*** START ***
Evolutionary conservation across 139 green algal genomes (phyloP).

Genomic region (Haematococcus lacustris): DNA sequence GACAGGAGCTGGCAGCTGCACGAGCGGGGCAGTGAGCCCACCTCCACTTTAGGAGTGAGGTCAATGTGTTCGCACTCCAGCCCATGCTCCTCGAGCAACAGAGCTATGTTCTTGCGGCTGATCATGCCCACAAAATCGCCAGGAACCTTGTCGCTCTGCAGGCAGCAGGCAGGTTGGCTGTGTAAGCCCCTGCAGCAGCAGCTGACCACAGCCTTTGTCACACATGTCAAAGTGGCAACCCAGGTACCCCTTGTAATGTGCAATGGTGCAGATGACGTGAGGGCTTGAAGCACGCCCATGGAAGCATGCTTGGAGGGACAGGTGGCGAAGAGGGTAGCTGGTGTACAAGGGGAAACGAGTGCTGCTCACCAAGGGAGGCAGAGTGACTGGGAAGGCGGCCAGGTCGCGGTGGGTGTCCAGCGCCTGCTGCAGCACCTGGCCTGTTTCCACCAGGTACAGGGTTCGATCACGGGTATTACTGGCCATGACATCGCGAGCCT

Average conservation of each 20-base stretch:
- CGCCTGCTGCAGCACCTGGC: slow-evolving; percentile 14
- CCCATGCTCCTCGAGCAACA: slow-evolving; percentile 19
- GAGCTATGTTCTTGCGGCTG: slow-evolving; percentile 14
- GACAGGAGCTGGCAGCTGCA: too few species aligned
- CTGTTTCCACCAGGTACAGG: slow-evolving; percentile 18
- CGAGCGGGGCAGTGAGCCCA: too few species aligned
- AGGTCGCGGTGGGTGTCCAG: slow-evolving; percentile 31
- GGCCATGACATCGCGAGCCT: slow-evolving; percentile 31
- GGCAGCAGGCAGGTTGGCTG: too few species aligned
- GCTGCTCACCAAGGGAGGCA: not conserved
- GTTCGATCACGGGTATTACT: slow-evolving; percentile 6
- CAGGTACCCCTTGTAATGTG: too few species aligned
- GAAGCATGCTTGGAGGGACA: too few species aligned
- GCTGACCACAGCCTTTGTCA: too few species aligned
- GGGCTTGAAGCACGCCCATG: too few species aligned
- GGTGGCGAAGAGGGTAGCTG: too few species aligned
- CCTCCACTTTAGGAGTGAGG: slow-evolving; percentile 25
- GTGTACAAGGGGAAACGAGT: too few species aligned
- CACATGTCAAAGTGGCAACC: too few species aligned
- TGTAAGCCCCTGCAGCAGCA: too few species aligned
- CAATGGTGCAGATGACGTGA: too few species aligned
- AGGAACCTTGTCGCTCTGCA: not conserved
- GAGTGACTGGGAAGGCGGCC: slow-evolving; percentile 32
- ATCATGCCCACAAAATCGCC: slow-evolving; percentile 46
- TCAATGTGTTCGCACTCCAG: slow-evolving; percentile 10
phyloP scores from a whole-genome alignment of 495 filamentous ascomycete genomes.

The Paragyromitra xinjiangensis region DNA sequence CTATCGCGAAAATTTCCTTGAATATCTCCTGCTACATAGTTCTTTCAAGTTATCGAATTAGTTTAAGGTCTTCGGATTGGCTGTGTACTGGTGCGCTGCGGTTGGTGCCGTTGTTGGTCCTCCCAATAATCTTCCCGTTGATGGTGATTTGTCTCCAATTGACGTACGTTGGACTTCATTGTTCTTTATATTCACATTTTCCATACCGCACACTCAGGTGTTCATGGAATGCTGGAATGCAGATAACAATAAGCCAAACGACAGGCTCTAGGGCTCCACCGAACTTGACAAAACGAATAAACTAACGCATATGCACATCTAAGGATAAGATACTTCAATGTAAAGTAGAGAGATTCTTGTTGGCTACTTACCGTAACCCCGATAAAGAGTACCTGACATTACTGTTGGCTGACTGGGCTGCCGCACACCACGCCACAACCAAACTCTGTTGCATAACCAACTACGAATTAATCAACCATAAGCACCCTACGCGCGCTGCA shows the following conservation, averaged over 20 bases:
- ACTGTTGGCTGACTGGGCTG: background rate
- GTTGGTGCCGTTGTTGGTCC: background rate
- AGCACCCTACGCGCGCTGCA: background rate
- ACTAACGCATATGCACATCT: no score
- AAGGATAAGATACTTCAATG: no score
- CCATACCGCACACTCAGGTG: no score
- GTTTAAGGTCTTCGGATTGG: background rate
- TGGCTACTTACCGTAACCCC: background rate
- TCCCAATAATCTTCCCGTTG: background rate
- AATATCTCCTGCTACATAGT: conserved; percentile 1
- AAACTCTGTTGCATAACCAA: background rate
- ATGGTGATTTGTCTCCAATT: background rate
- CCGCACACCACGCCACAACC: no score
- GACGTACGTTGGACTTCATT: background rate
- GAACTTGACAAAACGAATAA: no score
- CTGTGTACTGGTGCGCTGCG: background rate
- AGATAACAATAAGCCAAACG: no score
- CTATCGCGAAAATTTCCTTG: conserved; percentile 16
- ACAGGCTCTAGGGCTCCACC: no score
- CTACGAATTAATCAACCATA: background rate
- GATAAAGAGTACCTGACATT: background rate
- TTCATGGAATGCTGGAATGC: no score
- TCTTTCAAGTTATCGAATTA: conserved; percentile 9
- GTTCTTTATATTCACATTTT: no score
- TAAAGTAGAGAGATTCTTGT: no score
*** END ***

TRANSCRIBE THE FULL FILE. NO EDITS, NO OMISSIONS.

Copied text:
Evolutionary conservation across 139 green algal genomes (phyloP).

Genomic region (Haematococcus lacustris): DNA sequence GACAGGAGCTGGCAGCTGCACGAGCGGGGCAGTGAGCCCACCTCCACTTTAGGAGTGAGGTCAATGTGTTCGCACTCCAGCCCATGCTCCTCGAGCAACAGAGCTATGTTCTTGCGGCTGATCATGCCCACAAAATCGCCAGGAACCTTGTCGCTCTGCAGGCAGCAGGCAGGTTGGCTGTGTAAGCCCCTGCAGCAGCAGCTGACCACAGCCTTTGTCACACATGTCAAAGTGGCAACCCAGGTACCCCTTGTAATGTGCAATGGTGCAGATGACGTGAGGGCTTGAAGCACGCCCATGGAAGCATGCTTGGAGGGACAGGTGGCGAAGAGGGTAGCTGGTGTACAAGGGGAAACGAGTGCTGCTCACCAAGGGAGGCAGAGTGACTGGGAAGGCGGCCAGGTCGCGGTGGGTGTCCAGCGCCTGCTGCAGCACCTGGCCTGTTTCCACCAGGTACAGGGTTCGATCACGGGTATTACTGGCCATGACATCGCGAGCCT

Average conservation of each 20-base stretch:
- CGCCTGCTGCAGCACCTGGC: slow-evolving; percentile 14
- CCCATGCTCCTCGAGCAACA: slow-evolving; percentile 19
- GAGCTATGTTCTTGCGGCTG: slow-evolving; percentile 14
- GACAGGAGCTGGCAGCTGCA: too few species aligned
- CTGTTTCCACCAGGTACAGG: slow-evolving; percentile 18
- CGAGCGGGGCAGTGAGCCCA: too few species aligned
- AGGTCGCGGTGGGTGTCCAG: slow-evolving; percentile 31
- GGCCATGACATCGCGAGCCT: slow-evolving; percentile 31
- GGCAGCAGGCAGGTTGGCTG: too few species aligned
- GCTGCTCACCAAGGGAGGCA: not conserved
- GTTCGATCACGGGTATTACT: slow-evolving; percentile 6
- CAGGTACCCCTTGTAATGTG: too few species aligned
- GAAGCATGCTTGGAGGGACA: too few species aligned
- GCTGACCACAGCCTTTGTCA: too few species aligned
- GGGCTTGAAGCACGCCCATG: too few species aligned
- GGTGGCGAAGAGGGTAGCTG: too few species aligned
- CCTCCACTTTAGGAGTGAGG: slow-evolving; percentile 25
- GTGTACAAGGGGAAACGAGT: too few species aligned
- CACATGTCAAAGTGGCAACC: too few species aligned
- TGTAAGCCCCTGCAGCAGCA: too few species aligned
- CAATGGTGCAGATGACGTGA: too few species aligned
- AGGAACCTTGTCGCTCTGCA: not conserved
- GAGTGACTGGGAAGGCGGCC: slow-evolving; percentile 32
- ATCATGCCCACAAAATCGCC: slow-evolving; percentile 46
- TCAATGTGTTCGCACTCCAG: slow-evolving; percentile 10
phyloP scores from a whole-genome alignment of 495 filamentous ascomycete genomes.

The Paragyromitra xinjiangensis region DNA sequence CTATCGCGAAAATTTCCTTGAATATCTCCTGCTACATAGTTCTTTCAAGTTATCGAATTAGTTTAAGGTCTTCGGATTGGCTGTGTACTGGTGCGCTGCGGTTGGTGCCGTTGTTGGTCCTCCCAATAATCTTCCCGTTGATGGTGATTTGTCTCCAATTGACGTACGTTGGACTTCATTGTTCTTTATATTCACATTTTCCATACCGCACACTCAGGTGTTCATGGAATGCTGGAATGCAGATAACAATAAGCCAAACGACAGGCTCTAGGGCTCCACCGAACTTGACAAAACGAATAAACTAACGCATATGCACATCTAAGGATAAGATACTTCAATGTAAAGTAGAGAGATTCTTGTTGGCTACTTACCGTAACCCCGATAAAGAGTACCTGACATTACTGTTGGCTGACTGGGCTGCCGCACACCACGCCACAACCAAACTCTGTTGCATAACCAACTACGAATTAATCAACCATAAGCACCCTACGCGCGCTGCA shows the following conservation, averaged over 20 bases:
- ACTGTTGGCTGACTGGGCTG: background rate
- GTTGGTGCCGTTGTTGGTCC: background rate
- AGCACCCTACGCGCGCTGCA: background rate
- ACTAACGCATATGCACATCT: no score
- AAGGATAAGATACTTCAATG: no score
- CCATACCGCACACTCAGGTG: no score
- GTTTAAGGTCTTCGGATTGG: background rate
- TGGCTACTTACCGTAACCCC: background rate
- TCCCAATAATCTTCCCGTTG: background rate
- AATATCTCCTGCTACATAGT: conserved; percentile 1
- AAACTCTGTTGCATAACCAA: background rate
- ATGGTGATTTGTCTCCAATT: background rate
- CCGCACACCACGCCACAACC: no score
- GACGTACGTTGGACTTCATT: background rate
- GAACTTGACAAAACGAATAA: no score
- CTGTGTACTGGTGCGCTGCG: background rate
- AGATAACAATAAGCCAAACG: no score
- CTATCGCGAAAATTTCCTTG: conserved; percentile 16
- ACAGGCTCTAGGGCTCCACC: no score
- CTACGAATTAATCAACCATA: background rate
- GATAAAGAGTACCTGACATT: background rate
- TTCATGGAATGCTGGAATGC: no score
- TCTTTCAAGTTATCGAATTA: conserved; percentile 9
- GTTCTTTATATTCACATTTT: no score
- TAAAGTAGAGAGATTCTTGT: no score